Childhood exposure to passive smoking and bone health in adulthood. The Cardiovascular Risk in Young Finns Study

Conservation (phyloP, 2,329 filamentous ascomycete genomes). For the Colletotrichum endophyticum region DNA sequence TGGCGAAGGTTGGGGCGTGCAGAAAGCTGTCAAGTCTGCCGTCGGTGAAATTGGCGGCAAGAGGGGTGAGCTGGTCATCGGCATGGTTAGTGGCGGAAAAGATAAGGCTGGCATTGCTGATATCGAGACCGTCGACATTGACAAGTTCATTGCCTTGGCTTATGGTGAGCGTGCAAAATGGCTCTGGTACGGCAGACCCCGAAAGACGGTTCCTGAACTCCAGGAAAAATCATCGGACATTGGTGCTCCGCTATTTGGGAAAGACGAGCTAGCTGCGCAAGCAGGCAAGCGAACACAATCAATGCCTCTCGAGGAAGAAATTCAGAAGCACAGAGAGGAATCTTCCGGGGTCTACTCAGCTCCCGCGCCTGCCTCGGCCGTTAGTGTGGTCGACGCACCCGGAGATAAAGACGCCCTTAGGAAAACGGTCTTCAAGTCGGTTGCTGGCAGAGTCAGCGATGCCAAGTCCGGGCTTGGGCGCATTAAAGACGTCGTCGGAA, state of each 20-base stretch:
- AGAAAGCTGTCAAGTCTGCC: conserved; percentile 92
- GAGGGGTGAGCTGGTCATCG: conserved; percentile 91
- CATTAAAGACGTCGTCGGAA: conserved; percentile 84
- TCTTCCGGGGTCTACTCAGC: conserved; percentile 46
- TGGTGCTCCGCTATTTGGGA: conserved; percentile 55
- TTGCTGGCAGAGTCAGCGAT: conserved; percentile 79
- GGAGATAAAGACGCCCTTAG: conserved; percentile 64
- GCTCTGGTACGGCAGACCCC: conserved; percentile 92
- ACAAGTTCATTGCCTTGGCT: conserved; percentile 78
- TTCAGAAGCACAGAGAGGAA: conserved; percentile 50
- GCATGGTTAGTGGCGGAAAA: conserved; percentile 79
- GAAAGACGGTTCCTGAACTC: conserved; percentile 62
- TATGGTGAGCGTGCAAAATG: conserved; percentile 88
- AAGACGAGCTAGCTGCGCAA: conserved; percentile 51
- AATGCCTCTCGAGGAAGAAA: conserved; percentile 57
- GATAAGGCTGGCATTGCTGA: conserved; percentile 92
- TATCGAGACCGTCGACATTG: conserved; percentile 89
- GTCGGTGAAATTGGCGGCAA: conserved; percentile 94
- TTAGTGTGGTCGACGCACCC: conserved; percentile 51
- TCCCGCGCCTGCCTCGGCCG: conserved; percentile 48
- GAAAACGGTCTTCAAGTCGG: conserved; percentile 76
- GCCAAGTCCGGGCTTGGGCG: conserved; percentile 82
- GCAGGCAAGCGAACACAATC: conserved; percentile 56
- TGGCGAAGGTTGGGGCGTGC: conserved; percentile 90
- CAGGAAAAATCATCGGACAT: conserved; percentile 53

In this longitudinal study, researchers investigated the independent effects of exposure to passive smoking in childhood on adult bone health. Participants included 1,422 people who were followed up for 28 years from baseline in 1980 (age 3-18 years). Peripheral bone characteristics were evaluated in adulthood using quantitative computed tomography (pQCT) in the tibia and radius, and calcaneal mineral density was estimated by quantitative ultrasound. Children whose parents smoked and had high levels of cotinine had a significantly lower bone sum index derived from pQCT vs smoking parents with low levels of cotinine. According to findings, children of smoking parents having a greater risk of experiencing bone health impairment in adulthood.
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